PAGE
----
Discovery Islands - East & West Thurlow
East Thurlow Island is 30 sq kilometres in land mass, its topography, mountainous, with a steep rugged shoreline, West Thurlow Island is separated from East Thurlow by Mayne Passage the island is 25 sq kilometres and mainly hilly, severe and timbered, with a few small lakes.
The Untamed Thurlows:
For scores of years the two untamed Thurlow Islands were industrious logging and mining communities, the stomping grounds for mining men and grizzled prospectors, of loggers who laboured and sported with reckless abandon and of liberated men who fished in their personal boats and kowtowed to no superior.
Hotels at Shoal Bay were often crowded as was the cannery at Blind Channel. Those days are now written in the pages of history and the Thurlows, as with Stuart Island, today host the sport fishermen who linger in Shoal Bay for favourable tides before challenging the Greene Point or the Yuculta rapids in quest of the elusive Tyee salmon.
It has been said that the first steam locomotive used for logging in British Columbia was on Thurlow Island named “Curly” for the Hastings Sawmill Company around 1901.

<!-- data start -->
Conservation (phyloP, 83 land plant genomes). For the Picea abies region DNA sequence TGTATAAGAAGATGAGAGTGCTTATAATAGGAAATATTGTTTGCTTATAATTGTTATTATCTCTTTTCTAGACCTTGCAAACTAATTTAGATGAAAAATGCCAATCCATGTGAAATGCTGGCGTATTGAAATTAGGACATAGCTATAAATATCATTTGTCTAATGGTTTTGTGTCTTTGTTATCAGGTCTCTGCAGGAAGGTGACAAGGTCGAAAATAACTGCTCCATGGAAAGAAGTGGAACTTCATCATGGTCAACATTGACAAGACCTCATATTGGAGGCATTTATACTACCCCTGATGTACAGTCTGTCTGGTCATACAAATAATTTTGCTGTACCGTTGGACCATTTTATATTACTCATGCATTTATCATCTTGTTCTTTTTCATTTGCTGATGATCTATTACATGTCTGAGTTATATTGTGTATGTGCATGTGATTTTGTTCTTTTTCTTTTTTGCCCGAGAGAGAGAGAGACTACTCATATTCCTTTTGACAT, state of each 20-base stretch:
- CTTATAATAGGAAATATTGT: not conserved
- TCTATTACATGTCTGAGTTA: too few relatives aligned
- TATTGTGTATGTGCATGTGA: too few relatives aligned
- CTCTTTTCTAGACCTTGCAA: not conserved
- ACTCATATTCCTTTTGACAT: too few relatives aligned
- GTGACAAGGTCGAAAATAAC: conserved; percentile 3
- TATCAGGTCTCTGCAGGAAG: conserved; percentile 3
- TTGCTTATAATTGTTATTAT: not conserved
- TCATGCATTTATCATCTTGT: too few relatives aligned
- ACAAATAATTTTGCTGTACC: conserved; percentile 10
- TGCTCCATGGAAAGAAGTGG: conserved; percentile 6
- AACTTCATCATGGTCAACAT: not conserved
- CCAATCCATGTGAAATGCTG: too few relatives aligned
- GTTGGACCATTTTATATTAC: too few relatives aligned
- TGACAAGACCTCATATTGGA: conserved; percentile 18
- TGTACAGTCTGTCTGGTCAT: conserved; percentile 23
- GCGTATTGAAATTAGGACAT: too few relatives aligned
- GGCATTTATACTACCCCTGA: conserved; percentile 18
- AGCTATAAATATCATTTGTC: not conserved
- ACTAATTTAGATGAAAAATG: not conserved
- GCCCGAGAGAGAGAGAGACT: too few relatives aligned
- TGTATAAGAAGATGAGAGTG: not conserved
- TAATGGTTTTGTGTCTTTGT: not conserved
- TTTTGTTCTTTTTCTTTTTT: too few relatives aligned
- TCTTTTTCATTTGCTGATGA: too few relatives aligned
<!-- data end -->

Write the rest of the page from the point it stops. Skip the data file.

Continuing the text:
The Haunting of Shoal Bay:
Thurlow Island’s “haunting logger” story of the 1920’s started with the burial of an old logger by the name Brown whose body washed ashore in Bickley Bay after having been drowned some time previous in Phillips Arm.
Police arrived from Campbell River for the inquest at Shoal Bay, first inspecting the body, then requesting Brown’s friends to build a coffin and bury him. Agreeing to do this for their friend, the loggers first went to the hotel bar at Shoal Bay to fortify themselves for what was looking to be an unpleasant ordeal. After some time one of the boys, quite drunk, remembered his old friend lying on the shore at Bickley Bay and embarked to row down to the bay in the dark. He constructed a crude coffin, managed to place Browns remains into it on his own and nailed down the lid. A tiring and somewhat unpleasant task, and by the time the rest of the boys found him he was lying in the newly-dug grave, asleep while clasping a bottle of liquor to his chest. The situation suggested the opportunity for a practical joke however instead they woke him up to help resolve a problem that was puzzling to all of them.
Holding the firm believe that to ensure repose of the dead you must place the body to rest with the feet pointing towards the dawn and they did not know which end of the coffin the feet were pointing towards. Opening the coffin did not appeal to anyone of them so to solve the dilemma, the suggestion was made to tilt the coffin one way than another. Brown was known to be wearing corked boots and when they hit the end of the coffin it made a loud thump. To the light of an old Cold Blast lantern the group listened intently, the feet were located and he was placed in his grave, feet towards the dawn. Restful slumber however may not have been achieved because today the ghost of a logger with corked boats is known to haunt Shoal Bay to this day.